Ruling out Ebola lookalikes can mean the difference between containment and catastrophe. IMI backed three bedside Ebola detection tests that work quickly with minimal equipment or training.
Telling Ebola apart from other fever-inducing infections can be difficult in the early stages, and getting it wrong can inadvertently lead to exacerbating the spread of disease. An Ebola sufferer might think they have malaria, and unknowingly spread the virus to others. If a patient arrives at a health centre with fever and other ambiguous symptoms, they run the risk of being exposed to Ebola while they await blood tests results, even if efforts are made to isolate suspected cases. Letting them go back home, on the other hand, could lead to an infected person bringing the virus into his or her family and community.
‘With people who eventually tested negative, when they were released from the treatment centre, they were stigmatised quite a lot by their local community because they had potentially been exposed to Ebola.
‘You would have patients who would go into hiding if they felt unwell because they knew they couldn’t hide their symptoms and they’d get taken to the Ebola treatment centre,’ says Edmund Newman, coordinator of the project Mofina, describing the fear and panic that surrounds suspected cases of Ebola infection. ‘With people who eventually tested negative, when they were released from the treatment centre, they were stigmatised quite a lot by their local community because they had potentially been exposed to Ebola. So not taking negative people to the Ebola treatment centre would be a massive advantage.’
If these suspected cases could be diagnosed quickly in their own home or community, the risk of spreading the infection – and the stigma – could be reduced.
A sped-up version of the gold-standard test
The idea behind the FILODIAG project was to replicate the gold-standard PCR-based test (polymerase chain reaction), but to figure out a way to return the same reliable results in a fraction of the time. PCR-based tests are highly sensitive and are typically carried out in a laboratory. They involve a machine that heats up and cools down a purified blood sample multiple times following a particular sequence (thermocycling). Thermocycling allows the amplification of the viral nucleic acids which makes them easier to detect, and while PCR tests are great for picking up tiny traces of a virus, they take time. This project developed and tested a thermocycler that supercharges the process, heating and cooling the target’s nucleic acids and returning results in about 15 minutes. The project led to the creation of a commercial product whose scope has expanded beyond Ebola.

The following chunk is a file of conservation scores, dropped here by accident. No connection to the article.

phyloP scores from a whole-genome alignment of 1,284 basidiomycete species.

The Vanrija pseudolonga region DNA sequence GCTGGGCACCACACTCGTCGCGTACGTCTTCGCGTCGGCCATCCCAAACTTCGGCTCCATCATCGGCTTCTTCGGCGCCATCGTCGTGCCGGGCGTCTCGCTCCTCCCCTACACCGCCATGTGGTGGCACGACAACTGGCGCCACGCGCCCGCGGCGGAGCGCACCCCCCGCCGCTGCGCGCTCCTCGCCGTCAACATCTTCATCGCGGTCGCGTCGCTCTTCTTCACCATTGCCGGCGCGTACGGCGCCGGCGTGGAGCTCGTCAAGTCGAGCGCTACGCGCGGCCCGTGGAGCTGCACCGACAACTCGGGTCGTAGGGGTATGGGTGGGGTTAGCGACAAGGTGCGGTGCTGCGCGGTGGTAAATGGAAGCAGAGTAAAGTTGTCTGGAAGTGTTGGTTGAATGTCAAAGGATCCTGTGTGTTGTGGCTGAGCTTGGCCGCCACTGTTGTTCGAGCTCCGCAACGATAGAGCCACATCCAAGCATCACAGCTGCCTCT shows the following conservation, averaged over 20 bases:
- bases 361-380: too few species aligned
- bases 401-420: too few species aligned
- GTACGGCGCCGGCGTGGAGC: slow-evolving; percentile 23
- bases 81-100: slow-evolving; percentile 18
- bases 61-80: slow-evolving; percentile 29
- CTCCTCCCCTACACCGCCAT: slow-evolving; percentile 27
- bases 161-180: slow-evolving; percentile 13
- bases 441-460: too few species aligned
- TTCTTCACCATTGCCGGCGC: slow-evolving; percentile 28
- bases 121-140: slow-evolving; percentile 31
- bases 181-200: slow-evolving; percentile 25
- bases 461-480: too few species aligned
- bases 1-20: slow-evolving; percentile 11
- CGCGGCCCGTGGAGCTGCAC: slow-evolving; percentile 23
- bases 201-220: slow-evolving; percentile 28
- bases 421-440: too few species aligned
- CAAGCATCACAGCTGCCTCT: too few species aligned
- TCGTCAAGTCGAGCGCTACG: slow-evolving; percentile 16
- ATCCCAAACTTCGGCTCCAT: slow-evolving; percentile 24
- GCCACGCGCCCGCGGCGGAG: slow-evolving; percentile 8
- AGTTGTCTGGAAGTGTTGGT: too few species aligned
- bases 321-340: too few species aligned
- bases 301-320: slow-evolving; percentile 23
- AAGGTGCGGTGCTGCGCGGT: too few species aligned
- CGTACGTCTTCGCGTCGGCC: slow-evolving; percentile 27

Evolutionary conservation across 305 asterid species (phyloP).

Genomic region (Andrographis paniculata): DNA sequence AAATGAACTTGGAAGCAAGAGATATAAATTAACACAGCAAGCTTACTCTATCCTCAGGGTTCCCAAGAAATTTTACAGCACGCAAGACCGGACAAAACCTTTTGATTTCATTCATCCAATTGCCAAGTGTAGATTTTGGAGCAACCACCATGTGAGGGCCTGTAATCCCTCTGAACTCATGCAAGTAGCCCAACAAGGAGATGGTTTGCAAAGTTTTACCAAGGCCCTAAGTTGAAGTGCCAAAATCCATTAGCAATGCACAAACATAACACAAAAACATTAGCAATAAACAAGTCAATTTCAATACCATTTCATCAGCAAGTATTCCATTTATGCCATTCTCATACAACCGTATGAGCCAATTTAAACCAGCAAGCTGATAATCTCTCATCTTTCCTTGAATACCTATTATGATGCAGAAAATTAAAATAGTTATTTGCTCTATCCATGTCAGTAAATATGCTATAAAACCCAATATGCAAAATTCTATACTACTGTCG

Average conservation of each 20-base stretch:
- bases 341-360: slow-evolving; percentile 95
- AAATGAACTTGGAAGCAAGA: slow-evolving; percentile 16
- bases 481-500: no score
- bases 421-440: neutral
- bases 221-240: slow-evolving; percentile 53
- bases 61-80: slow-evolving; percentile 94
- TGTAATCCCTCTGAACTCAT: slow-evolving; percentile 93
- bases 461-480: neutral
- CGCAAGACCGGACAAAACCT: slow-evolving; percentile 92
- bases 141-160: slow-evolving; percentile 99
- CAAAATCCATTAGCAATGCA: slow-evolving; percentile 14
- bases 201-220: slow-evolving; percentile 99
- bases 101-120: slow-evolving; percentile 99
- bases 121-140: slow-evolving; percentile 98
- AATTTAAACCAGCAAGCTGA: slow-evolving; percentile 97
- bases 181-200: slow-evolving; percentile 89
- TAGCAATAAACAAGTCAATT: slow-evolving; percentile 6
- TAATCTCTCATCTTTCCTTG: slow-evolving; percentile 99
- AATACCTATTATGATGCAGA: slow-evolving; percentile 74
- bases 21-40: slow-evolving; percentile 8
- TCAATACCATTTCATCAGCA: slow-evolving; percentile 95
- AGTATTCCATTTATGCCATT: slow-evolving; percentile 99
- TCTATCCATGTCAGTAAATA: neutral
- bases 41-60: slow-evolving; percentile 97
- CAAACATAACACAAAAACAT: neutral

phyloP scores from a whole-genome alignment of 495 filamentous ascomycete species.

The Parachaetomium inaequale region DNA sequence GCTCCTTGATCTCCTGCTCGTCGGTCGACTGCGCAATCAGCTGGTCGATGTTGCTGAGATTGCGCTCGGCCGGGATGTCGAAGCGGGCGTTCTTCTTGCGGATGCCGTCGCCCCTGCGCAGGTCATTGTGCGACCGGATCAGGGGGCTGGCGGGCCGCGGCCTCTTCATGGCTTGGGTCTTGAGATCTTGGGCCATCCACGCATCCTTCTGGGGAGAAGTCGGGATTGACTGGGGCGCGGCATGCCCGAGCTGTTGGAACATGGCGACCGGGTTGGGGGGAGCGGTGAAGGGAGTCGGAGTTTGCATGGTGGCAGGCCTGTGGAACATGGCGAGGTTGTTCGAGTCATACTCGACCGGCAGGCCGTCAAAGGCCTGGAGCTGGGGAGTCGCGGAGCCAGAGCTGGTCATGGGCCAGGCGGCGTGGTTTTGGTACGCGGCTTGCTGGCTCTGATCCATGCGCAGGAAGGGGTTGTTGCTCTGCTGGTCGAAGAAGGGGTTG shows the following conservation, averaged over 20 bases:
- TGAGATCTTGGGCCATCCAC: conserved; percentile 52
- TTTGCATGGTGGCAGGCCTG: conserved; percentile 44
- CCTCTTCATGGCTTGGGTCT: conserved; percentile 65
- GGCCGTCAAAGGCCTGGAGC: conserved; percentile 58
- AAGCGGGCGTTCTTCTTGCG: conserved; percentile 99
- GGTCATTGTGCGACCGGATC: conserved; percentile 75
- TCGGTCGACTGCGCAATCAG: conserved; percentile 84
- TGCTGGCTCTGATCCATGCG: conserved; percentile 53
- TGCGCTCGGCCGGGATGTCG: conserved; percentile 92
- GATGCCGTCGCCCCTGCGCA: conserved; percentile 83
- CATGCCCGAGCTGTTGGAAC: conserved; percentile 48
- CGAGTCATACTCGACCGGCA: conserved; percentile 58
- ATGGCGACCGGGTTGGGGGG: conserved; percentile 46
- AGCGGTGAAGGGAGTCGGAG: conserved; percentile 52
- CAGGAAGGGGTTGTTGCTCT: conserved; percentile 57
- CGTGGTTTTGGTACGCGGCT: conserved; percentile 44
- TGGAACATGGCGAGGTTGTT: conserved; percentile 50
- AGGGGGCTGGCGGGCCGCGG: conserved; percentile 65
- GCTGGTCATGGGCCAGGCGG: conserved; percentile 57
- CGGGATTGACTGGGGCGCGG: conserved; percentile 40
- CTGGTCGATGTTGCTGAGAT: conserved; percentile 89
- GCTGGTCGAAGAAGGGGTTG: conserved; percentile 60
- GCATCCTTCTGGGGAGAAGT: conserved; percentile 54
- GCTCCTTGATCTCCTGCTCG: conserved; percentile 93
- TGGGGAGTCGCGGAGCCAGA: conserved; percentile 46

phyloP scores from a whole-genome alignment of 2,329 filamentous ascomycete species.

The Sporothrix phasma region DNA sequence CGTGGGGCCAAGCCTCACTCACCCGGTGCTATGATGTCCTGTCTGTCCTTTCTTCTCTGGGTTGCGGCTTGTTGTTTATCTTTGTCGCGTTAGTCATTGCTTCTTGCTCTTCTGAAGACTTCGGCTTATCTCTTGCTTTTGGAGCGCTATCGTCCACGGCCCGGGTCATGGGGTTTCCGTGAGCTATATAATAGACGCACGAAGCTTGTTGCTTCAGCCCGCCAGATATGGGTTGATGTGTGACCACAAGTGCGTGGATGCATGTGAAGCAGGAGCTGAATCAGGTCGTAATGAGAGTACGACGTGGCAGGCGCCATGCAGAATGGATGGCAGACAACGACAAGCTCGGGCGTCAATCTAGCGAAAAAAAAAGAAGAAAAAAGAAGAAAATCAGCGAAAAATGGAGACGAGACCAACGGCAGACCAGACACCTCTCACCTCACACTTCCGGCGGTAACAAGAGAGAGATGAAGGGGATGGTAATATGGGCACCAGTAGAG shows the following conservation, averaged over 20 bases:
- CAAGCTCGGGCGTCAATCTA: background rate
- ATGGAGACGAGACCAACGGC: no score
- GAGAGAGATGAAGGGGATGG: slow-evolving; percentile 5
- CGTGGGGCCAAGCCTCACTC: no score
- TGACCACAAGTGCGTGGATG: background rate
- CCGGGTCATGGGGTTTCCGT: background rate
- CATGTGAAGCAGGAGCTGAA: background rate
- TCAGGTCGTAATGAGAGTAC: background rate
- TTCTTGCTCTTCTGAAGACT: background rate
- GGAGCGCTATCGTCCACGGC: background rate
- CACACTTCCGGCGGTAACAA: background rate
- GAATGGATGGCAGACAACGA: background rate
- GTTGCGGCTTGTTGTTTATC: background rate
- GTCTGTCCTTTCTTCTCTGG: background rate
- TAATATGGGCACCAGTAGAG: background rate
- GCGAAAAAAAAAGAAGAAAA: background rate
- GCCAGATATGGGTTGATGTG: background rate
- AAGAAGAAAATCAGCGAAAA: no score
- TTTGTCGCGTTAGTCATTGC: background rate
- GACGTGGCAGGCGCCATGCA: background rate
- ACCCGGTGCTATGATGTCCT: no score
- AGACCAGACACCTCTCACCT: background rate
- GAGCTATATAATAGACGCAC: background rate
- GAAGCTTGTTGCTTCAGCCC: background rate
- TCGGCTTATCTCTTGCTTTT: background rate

Drawing on advances in automated molecular biology techniques, the Mofina project created a portable device about the size of a desktop computer that can test for all known Ebola virus strains in 75 minutes. It’s based on two existing technologies: a conventional Ebola test and the Alere q molecular diagnostics platform, already used for HIV testing, which performs nucleic acid tests on blood samples. A finger-prick blood sample is all that is needed for the test, and accuracy is similar to what can be expected in sophisticated laboratories. The test reduces the infection risk for operators, and training materials are provided with the device, meaning testing can be carried out by, for example, local healthcare workers, contact tracing teams, or Red Cross nurses. An internal battery lasts for up to eight hours, so testing can be carried out even in the midst of a power outage. The product has also proven to be a commercial success; it’s been CE marked and is already commercially available.
De-fanging the virus
The researchers in the EbolaMoDRAD project tried out different techniques for detecting Ebola infection in the blood, such as looking out for the virus itself, or looking for immune responses that would point to an infection. They pitted different methods of gene detection by isothermal amplification against each other, and settled on the best performing method. They then developed a battery-operated pipette tip extraction to single out the Ebola material so that the whole process is less dependent on electricity.
They also wanted to come up with a way to handle blood samples without creating any risk for the people who are responsible for taking, working with or transporting them. The result is a vacuum collection tube filled with an inactivation liquid that de-fangs the virus itself while keeping the genetic material stable for about five weeks, eliminating the need for a glovebox-equipped lab. Diagnosis is carried out on the spot, using the lateral flow dipstick test, which means there is no need for high-spec equipment or expertise. Using samples gathered during the 2014-2016 outbreak, the researchers were able to confirm the efficacy of the tools in Sierra Leone.
Diagnosing other viral haemorrhagic fevers
Going a step further, the EbolaMoDRAD project has been extended to expand the list of infections that can be tested for; VHFMoDRAD will develop a test that can diagnose, in a single blood sample, other viral haemorrhagic fevers like Lassa fever, Crimean Congo Hemorrhagic fever, Rift Valley fever, Marburg, Yellow fever, Dengue fever and Zika. The tests will also be validated in the field, and training courses will be set up in the west African region to teach locals how to use the tools. The project also intends to partner with an African manufacturer so that the tests can be produced locally.
More stories in the Ebola series
How do you prepare for a pandemic? by Pierre Meulien, IMI Director